Building climate literacy among agriculture communities by leveraging the power of younger generations. We are excited to continue to work with the agriculture education community with a new grant funded by the USDA. We will be training high school agriculture teachers in the PLT Southeastern Forests and Climate Change secondary module and measuring climate literacy among teachers and students. We will also be involving NC State undergraduates in a service-learning capacity. Agriculture communities tend to be skeptical of the scientifically accepted causes of global warming (human activities), so we are particularly interested in how agriculture education students view climate change and how their worldviews impact those viewpoints.
Identifying how outdoor education advances environmental literacy and classroom achievement: an evaluation of Muddy Sneakers.
Since Fall 2015, we have partnered Muddy Sneakers out of Brevard, NC to evaluate their program and look at some really exciting research questions. Muddy Sneakers take fifth graders outdoors for a minimum of six classroom periods in a school year to teach science. Internal evaluations and anecdotal evidence suggest promising impacts on EOG scores and environmental literacy. We are conducting a two-year evaluation of the program to look into those same questions as well as look at how the program might impact connection to nature and overall well-being as well as how these impacts might differ according to gender, ethnicity, or other demographic factors.
Fostering Climate Literacy and Coastal Hazard Resilience in Coastal Communities through Intergenerational Transfer. We are excited to be working with Sea Grant for a third funding cycle. We are expanding on our last curriculum development project to see if robust field-based educational experience will not only benefit kids, but also “trickle up” to parents through intergenerational transfer. We are partnering with a long list of coastal organizations including the Coastal Federation, Albemarle/Pamlico National Estuary Partnership (APNEP), NC State Parks, the National Park Service, CMAST, and many others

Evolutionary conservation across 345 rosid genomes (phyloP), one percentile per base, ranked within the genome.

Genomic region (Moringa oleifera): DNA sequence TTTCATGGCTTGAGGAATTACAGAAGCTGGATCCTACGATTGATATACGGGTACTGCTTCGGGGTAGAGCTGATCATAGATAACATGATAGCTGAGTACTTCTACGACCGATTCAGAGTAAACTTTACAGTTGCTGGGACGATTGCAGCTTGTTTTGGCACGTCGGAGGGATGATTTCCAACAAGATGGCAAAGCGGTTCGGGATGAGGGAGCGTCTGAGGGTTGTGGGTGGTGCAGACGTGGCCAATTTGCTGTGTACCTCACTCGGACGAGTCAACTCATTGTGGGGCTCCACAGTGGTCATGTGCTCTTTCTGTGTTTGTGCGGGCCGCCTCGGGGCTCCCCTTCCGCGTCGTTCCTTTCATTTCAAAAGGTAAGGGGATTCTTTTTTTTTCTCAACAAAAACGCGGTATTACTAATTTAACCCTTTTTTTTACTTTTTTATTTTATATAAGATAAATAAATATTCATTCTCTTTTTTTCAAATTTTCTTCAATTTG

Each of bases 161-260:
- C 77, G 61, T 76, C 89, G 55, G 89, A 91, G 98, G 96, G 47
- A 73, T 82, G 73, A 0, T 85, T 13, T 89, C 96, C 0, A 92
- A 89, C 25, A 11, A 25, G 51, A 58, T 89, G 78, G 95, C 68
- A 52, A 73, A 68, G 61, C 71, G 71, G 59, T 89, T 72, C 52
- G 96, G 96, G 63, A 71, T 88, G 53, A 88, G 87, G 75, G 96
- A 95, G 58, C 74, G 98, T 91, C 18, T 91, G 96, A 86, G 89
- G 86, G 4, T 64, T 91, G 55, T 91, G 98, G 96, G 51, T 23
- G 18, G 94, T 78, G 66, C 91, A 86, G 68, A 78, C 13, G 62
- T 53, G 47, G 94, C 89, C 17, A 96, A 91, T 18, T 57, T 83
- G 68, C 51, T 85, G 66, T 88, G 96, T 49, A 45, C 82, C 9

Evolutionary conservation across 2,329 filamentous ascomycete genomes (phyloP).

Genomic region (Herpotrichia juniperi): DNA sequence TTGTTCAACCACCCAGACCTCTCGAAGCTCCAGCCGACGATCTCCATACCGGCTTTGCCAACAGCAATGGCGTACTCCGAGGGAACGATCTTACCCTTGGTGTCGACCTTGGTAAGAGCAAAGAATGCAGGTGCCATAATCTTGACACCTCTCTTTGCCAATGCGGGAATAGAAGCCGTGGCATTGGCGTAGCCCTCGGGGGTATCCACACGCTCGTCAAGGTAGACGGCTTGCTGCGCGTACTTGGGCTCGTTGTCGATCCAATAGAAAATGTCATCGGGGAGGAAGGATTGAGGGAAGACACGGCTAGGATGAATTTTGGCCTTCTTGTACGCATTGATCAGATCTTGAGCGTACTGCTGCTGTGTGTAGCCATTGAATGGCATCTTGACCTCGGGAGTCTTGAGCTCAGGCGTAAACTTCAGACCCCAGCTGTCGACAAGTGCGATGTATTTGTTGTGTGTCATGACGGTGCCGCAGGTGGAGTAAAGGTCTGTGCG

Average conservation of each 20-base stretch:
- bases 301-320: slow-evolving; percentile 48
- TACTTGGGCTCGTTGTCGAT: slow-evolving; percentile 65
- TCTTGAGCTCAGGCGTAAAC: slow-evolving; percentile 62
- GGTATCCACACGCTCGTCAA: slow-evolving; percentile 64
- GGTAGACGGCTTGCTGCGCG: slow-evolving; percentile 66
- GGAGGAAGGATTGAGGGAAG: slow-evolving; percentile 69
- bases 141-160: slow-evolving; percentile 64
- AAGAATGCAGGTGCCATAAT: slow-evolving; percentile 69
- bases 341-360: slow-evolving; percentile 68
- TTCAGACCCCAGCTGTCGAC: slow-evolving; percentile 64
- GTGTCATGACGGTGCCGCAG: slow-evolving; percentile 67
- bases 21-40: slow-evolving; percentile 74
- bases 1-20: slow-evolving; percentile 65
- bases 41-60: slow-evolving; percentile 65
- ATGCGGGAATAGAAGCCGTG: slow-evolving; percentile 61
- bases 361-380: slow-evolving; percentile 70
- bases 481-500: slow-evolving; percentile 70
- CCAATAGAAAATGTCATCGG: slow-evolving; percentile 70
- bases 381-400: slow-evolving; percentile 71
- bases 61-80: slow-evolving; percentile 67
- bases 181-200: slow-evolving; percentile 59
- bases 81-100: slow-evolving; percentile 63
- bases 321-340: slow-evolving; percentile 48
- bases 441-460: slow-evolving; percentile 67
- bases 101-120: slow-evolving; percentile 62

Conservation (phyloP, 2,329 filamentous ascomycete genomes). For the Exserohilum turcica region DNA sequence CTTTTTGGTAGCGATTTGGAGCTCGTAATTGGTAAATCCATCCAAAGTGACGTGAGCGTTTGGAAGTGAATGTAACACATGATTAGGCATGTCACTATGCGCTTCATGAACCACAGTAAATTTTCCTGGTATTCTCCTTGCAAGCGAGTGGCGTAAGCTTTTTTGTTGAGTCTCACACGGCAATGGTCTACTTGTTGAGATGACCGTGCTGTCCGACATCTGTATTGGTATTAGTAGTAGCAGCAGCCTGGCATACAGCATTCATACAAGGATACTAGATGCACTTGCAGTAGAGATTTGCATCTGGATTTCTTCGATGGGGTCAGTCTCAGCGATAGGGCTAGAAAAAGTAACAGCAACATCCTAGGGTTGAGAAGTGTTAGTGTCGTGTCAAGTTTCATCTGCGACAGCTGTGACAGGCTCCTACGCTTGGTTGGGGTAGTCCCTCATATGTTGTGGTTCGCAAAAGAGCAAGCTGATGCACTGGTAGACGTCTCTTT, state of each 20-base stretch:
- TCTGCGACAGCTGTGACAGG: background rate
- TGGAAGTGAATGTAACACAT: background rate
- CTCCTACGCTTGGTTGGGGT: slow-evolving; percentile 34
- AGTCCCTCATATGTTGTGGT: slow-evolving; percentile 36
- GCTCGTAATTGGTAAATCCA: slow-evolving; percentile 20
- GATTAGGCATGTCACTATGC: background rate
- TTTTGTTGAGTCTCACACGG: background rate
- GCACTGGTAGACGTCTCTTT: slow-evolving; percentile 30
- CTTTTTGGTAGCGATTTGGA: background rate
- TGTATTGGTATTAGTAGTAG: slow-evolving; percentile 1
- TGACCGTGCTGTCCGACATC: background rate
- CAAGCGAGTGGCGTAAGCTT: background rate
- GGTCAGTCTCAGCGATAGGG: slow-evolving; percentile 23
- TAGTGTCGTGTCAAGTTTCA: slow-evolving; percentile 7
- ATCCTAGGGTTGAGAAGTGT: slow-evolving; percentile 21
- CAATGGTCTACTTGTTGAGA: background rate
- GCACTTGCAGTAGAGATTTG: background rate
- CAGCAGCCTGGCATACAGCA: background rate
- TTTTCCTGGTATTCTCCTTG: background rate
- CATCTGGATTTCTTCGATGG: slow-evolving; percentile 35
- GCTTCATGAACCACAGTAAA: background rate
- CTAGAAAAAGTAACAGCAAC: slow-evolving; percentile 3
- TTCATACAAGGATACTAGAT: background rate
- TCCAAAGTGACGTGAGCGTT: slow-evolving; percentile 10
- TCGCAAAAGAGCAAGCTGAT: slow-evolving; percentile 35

Building Ocean and Climate Literacy in North Carolina through a partnership with Project WILD.
During fall 2014, we wrote a new climate literacy module that will be published internationally through Project WILD. Funded by Sea Grant, we trained our first group of teachers in December 2014 and are in the process of evaluating program impacts over the spring 2015 semester. We will train the second group of teachers in December 2015.
Building Environmental Literacy and Leadership through integrating Environmental and Agricultural Education and Service Learning. We are collaborating with members of the NC Agricultural Education department to train nearly 100 NC high school agriculture teachers in Project Learning Tree. We expect that engaging agricultural teachers with EE curriculum will help them incorporate environmental literacy principals in their classrooms, fostering an EE/agricultural partnership that is often a missed opportunity. We trained our first group of teachers in August 2014 and are analyzing data from the 2014-15 school year. We trained the second group in August 2015 and will be looking at how impacts may change over time.
Related research interests include:
- How to bridge the agriculture and natural resources management communities through shared goals but in spite of different values and worldviews
- How outdoor education can improve connection to nature and overall well-being among kids.
How outdoor education can be used to improve environmental literacy, especially among underserved populations.
The critical role teacher training and experience play in building environmental literacy
Factors that shape kids’ perceptions of climate change, such as hope, worldview, and climate-specific education
How to best prepare teachers to build environmental and climate literacy among their students.
- How to reach new audiences to build climate literacy, including those who may not think climate change is happening or caused by humans.